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Hugo Cantegrel’s JUST BEFORE WE BEGIN at Foco Gallery

JUST BEFORE WE BEGIN as a show and title points to the pre-discursive, sensation-based domain which precedes the consolidation of concept. Concept is constructed through justification. Just before we begin there may be a void, where the materials are provided from which a discourse can be created. The inherently diversified set of ingredients which creates discourse is mirrored in the use of materials of the artworks themselves, which include ceramic, neon, digital image, plastic, cable. The exhibition is comprised of five composite works from Hugo Cantegrel produced between 2019-2020 and is on view at Gallery Foco until March 27, 2020.

Upon entering the space one has a visceral response to the flotation devices (Every man for himself I-V, 2019) which are produced in ceramic and conjure the haptic. The seeming, inflatables are taken out of water, recontextualised being placed on wheels and brought to earth, such that their function and their materiality take second place to the visual impact of their usefulness. What one immediately perceives or believes to be inflatables is immediately bought into question upon further inspection and the realisation that they are in fact ceramic. This trajectory of “understanding” opens with this work into a repeated process of sensationalisation which is part and parcel of rationalisation; that the two are in tensile union not duplicity, existing to reassert one another not as a paradox but as necessary cohabitation of processes which cannot exist alone. These two modes are indivisible from one another. All of the works are interventions. Ready-mades are given additional utility which places them outside of the expected canon of “the ready-made”. Materials in the form of the works exhibited are manipulated, in such a layering that denotes the mechanics of these processes, which are then rendered divergent, such that the visitor is urged to both divide and choose between them. The (mis)placement of emotion and logic is primary to the exhibition. The works, in general, intend to invert expectation and play to the desire to simultaneously create a rationale for the existence of something while generating illusive scenarios where anthropomorphisation is a natural consequence of the tendency to create meaning. The exhibition is highly impressionistic. The spectrum of phenomena from the emotional to the superstitious is exemplified in four monoliths. On these (Unidentified I-IV, 2019) we see circled anomalies derived from google searches, ones that exist only as such by virtue of the consensus that these are abnormalities. The presence of these forms are easily seen, yet through their framing and magnification, the artist theatricises these events and vicariously participates in them.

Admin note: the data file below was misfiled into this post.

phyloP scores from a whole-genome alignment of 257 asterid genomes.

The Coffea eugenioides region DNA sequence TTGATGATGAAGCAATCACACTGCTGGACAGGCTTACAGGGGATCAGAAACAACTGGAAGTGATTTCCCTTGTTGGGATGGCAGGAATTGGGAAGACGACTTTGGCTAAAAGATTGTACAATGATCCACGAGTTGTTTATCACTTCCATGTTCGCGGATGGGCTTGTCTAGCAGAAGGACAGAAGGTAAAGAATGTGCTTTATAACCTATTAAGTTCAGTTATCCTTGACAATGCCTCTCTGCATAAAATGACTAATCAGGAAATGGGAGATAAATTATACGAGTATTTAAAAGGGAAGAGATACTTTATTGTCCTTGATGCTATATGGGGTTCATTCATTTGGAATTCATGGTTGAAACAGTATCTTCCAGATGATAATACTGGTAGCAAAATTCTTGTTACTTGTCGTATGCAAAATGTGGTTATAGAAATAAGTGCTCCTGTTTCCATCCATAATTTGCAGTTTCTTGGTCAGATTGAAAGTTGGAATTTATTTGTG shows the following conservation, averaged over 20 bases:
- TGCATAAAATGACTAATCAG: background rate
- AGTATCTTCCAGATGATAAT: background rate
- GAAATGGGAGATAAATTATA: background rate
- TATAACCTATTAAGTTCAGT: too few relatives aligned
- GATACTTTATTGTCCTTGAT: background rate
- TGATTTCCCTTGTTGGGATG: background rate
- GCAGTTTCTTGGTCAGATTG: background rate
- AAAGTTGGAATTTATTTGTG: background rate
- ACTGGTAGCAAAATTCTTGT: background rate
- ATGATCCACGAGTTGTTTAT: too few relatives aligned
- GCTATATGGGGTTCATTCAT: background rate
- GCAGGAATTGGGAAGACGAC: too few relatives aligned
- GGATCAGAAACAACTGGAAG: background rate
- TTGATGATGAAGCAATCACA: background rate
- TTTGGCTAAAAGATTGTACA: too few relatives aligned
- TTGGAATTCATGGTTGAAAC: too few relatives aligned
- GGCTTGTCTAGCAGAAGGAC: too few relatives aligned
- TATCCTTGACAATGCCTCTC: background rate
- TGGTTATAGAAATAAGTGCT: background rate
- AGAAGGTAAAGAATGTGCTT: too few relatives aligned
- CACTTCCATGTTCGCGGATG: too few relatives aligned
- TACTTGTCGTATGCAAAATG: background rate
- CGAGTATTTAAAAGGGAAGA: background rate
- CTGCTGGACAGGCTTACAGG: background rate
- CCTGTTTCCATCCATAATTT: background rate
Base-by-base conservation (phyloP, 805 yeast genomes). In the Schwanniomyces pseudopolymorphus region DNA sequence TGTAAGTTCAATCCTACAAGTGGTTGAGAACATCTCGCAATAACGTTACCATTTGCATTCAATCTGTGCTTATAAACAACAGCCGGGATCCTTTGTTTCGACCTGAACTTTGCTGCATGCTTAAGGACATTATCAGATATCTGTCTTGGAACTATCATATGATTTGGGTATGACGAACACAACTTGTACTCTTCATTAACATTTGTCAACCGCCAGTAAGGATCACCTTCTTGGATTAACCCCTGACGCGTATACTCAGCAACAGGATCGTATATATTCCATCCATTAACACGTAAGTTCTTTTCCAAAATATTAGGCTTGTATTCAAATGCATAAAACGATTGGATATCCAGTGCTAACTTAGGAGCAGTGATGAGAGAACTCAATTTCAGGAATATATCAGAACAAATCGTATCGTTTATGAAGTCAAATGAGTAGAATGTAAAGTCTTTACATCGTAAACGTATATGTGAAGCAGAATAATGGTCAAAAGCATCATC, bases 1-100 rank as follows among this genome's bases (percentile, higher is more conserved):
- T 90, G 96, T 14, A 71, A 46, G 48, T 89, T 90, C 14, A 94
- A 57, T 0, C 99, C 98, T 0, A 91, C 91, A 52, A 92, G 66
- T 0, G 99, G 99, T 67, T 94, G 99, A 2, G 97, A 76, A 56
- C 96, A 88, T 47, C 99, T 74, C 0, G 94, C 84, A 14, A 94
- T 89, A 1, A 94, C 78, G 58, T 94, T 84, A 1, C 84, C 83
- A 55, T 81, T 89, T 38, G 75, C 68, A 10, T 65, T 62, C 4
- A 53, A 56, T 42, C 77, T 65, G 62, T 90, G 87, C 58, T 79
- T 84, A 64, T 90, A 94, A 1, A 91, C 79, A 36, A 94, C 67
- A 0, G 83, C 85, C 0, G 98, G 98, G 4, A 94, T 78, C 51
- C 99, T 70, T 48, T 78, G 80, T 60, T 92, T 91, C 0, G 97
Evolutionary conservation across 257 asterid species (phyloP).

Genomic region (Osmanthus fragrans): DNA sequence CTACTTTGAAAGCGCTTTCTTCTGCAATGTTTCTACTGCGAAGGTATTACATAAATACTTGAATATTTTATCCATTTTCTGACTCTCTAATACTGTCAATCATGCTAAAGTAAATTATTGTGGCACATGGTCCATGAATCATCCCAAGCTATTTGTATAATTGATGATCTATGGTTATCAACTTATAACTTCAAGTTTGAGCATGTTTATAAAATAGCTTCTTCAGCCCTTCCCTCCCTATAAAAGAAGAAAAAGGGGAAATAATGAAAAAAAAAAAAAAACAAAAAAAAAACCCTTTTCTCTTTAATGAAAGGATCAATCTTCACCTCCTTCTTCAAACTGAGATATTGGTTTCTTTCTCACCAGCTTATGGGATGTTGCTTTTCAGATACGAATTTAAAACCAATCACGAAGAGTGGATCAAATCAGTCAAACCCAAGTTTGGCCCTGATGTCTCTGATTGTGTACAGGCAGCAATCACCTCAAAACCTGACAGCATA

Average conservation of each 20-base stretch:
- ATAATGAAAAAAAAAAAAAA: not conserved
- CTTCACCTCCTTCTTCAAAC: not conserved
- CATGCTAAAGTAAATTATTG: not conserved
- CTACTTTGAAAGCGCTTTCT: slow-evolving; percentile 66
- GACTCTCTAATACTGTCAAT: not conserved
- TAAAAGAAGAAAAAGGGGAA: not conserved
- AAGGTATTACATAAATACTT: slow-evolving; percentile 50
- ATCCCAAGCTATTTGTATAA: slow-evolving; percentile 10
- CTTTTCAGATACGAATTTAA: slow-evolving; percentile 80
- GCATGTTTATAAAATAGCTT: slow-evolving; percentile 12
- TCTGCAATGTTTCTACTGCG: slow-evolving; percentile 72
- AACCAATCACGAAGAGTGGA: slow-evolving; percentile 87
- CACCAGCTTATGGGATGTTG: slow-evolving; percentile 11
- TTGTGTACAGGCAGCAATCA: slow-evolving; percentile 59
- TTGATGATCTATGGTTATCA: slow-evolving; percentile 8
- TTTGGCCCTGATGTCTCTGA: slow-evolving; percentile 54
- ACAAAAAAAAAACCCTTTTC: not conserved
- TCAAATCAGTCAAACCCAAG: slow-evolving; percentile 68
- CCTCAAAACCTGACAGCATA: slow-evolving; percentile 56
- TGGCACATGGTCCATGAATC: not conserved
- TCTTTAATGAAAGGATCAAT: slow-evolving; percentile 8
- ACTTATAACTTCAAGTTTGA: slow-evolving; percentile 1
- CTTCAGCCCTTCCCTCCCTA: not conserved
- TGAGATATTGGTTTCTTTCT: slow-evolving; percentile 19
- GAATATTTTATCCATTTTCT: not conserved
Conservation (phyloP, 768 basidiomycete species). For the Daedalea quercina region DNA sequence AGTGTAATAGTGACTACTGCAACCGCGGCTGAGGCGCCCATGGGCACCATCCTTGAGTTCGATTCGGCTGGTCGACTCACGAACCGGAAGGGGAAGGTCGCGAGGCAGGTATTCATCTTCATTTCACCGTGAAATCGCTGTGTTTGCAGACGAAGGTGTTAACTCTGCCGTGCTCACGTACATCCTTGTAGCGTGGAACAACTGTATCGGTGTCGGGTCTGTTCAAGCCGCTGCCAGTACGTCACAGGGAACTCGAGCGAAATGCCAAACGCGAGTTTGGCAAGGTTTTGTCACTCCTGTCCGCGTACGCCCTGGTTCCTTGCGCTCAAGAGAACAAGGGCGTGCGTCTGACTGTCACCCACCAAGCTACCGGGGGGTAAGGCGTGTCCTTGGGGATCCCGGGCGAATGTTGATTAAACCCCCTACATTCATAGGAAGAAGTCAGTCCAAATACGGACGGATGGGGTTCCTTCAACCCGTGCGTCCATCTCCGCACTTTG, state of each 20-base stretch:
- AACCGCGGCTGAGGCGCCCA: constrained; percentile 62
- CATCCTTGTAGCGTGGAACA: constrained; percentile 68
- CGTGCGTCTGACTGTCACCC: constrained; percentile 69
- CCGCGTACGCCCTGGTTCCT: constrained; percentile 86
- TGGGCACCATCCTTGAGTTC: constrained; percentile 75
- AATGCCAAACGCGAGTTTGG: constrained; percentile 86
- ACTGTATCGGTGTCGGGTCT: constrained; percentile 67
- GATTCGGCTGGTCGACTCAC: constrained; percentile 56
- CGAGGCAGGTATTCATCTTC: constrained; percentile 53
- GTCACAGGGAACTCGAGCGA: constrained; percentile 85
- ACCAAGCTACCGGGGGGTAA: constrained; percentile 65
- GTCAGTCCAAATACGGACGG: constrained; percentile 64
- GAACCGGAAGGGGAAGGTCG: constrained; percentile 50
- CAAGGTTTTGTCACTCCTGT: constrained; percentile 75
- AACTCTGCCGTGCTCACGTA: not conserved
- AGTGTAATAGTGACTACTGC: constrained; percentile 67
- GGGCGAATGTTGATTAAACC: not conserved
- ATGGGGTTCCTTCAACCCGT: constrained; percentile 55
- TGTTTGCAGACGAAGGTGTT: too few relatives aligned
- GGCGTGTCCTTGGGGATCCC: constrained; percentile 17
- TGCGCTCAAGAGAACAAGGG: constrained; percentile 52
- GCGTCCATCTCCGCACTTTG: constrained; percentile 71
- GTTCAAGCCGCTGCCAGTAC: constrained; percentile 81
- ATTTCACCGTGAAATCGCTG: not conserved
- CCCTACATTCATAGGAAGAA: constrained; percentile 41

This dramatization is sustained. With Sometimes I cry for nothing (2020), an aggrandized, fragile, emotional paradox is rendered in blue neon cursive. Appropriated from the domain of self-exposing language, its author ambivalent. This sentiment reveals a raw emotion, yet in its being qualified by “sometimes” and “nothing”, becomes rationalized. Opposite to the neon sign is an enlarged, caption-less print of a woman gazing outwards (You will not be forgotten VI, 2019), in situ; the surface of which has been intervened upon with red neon, emulating the contours of the fabric of her jacket. in doing so, the artist engages in an act of personalisation, further dissociating the subject from its original context. The artist’s spontaneous modification of the image toys with the polemic of authenticity and falsity, within the larger processes of rationalization and sensationalisation.

What comes to be seen as the final piece in the exhibition, is the largest scale work consisting of evenly distributed waved pink neon curves and their wires (404 (an error has occurred), 2020). The practical experience of the “404” is one which renders a user impotent by an inability to reach conclusion or destination. 404 signifies the unchartered territory of the net which mimics the delimited and mysterious intelligence of the “extra-terrestrial”. An equilibrium between them is reached, and leaves one in a liminal state of indeterminacy represented by the subtlety of the pastel colour palette that encompasses the exhibition which further acts as a metaphor for the nuances of the emotional spectrum. The processes of rationalisation and sensationalisation are engaged in an osmosis whereby one reaches a fluctuating conception of what is being perceived until this disbelief and credibility, this superstition and factuality, reach an equilibrium of mutualism.

 

By Josseline Black and Myles Francis Browne

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